. Corpus linguistics - Wikipedia https://en.wikipedia.org/wiki/Corpus_linguistics Corpus linguistics Corpus linguistics is the study of language as expressed in corpora (samples) of "real world" text. Corpus linguistics proposes that reliable language analysis is more feasible with corpora collected in the field in its natural context ("realia"), and with minimal experimental-interference. The field of corpus linguistics features divergent views about the value of corpus annotation. These views range from John McHardy Sinclair, who advocates minimal annotation so texts speak for themselves,[1] to the Survey of English Usage team (University College, London), who advocate annotation as allowing greater linguistic understanding through rigorous recording.[2] The text-corpus method is a digestive approach that derives a set of abstract rules that govern a natural language from texts in that language, and explores how that language relates to other languages. Originally derived manually, cor Language - Wikipedia https://en.wikipedia.org/wiki/Language Language A language is a structured system of communication. Language, in a broader sense, is the method of communication that involves the use of – particularly human – languages.[1][2][3] The scientific study of language is called linguistics. Questions concerning the philosophy of language, such as whether words can represent experience, have been debated at least since Gorgias and Plato in ancient Greece. Thinkers such as Rousseau have argued that language originated from emotions while others like Kant have held that it originated from rational and logical thought. 20th-century philosophers such as Wittgenstein argued that philosophy is really the study of language. Major figures in linguistics include Ferdinand de Saussure and Noam Chomsky. Estimates of the number of human languages in the world vary between 5,000 and 7,000. However, any precise estimate depends on the arbitrary distinction (dichotomy) between languages Natural language processing - Wikipedia https://en.wikipedia.org/wiki/Natural_language_processing Natural language processing Natural language processing (NLP) is a subfield of linguistics, computer science, information engineering, and artificial intelligence concerned with the interactions between computers and human (natural) languages, in particular how to program computers to process and analyze large amounts of natural language data. Challenges in natural language processing frequently involve speech recognition, natural language understanding, and natural language generation. Contents History Rule-based vs. statistical NLP Major evaluations and tasks Syntax Semantics An automated online assistant Discourse providing customer service on a Speech web page, an example of an Dialogue application where natural Cognition language processing is a major component.[1] See also References Further reading History The history of natural language processing (NLP) generally started in the 195 Computational linguistics - Wikipedia https://en.wikipedia.org/wiki/Computational_linguistics Computational linguistics Computational linguistics is an interdisciplinary field concerned with the statistical or rule-based modeling of natural language from a computational perspective, as well as the study of appropriate computational approaches to linguistic questions. Traditionally, computational linguistics was performed by computer scientists who had specialized in the application of computers to the processing of a natural language. Today, computational linguists often work as members of interdisciplinary teams, which can include regular linguists, experts in the target language, and computer scientists. In general, computational linguistics draws upon the involvement of linguists, computer scientists, experts in artificial intelligence, mathematicians, logicians, philosophers, cognitive scientists, cognitive psychologists, psycholinguists, anthropologists and neuroscientists, among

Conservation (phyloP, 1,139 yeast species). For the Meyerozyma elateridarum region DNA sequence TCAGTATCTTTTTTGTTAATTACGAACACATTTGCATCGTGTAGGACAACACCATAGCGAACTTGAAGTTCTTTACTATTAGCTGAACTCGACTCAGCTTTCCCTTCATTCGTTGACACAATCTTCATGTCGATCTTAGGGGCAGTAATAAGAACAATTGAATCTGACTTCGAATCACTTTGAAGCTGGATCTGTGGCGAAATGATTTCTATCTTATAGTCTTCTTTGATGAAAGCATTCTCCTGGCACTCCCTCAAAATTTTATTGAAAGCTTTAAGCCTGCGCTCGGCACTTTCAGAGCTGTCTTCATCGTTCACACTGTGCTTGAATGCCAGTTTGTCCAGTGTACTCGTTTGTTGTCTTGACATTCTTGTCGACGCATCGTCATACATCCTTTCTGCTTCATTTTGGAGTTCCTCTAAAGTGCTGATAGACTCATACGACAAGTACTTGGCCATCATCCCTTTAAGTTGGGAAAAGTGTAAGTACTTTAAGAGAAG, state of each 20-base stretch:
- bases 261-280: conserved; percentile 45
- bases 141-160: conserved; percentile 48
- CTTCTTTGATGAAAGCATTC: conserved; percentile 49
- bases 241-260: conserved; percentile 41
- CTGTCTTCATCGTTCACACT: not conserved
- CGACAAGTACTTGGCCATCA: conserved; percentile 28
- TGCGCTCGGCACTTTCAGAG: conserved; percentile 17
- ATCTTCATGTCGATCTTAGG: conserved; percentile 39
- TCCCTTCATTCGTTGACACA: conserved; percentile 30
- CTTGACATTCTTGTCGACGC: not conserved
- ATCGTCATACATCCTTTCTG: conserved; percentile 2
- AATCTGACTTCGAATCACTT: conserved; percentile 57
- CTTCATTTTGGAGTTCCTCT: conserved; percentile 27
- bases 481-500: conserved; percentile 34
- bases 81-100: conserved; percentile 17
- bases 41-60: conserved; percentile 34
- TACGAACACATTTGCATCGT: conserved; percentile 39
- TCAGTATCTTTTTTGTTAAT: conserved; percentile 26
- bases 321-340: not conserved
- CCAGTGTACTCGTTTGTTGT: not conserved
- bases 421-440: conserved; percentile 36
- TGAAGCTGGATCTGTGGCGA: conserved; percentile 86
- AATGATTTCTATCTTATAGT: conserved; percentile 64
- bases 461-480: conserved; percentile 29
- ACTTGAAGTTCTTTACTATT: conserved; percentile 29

The table above shows the first 1000 characters of the texts extracted from 4 pdf-files of Wikipedia articles associated with language technology (corpus linguistics, linguistics, natural language processing, and computational linguistics).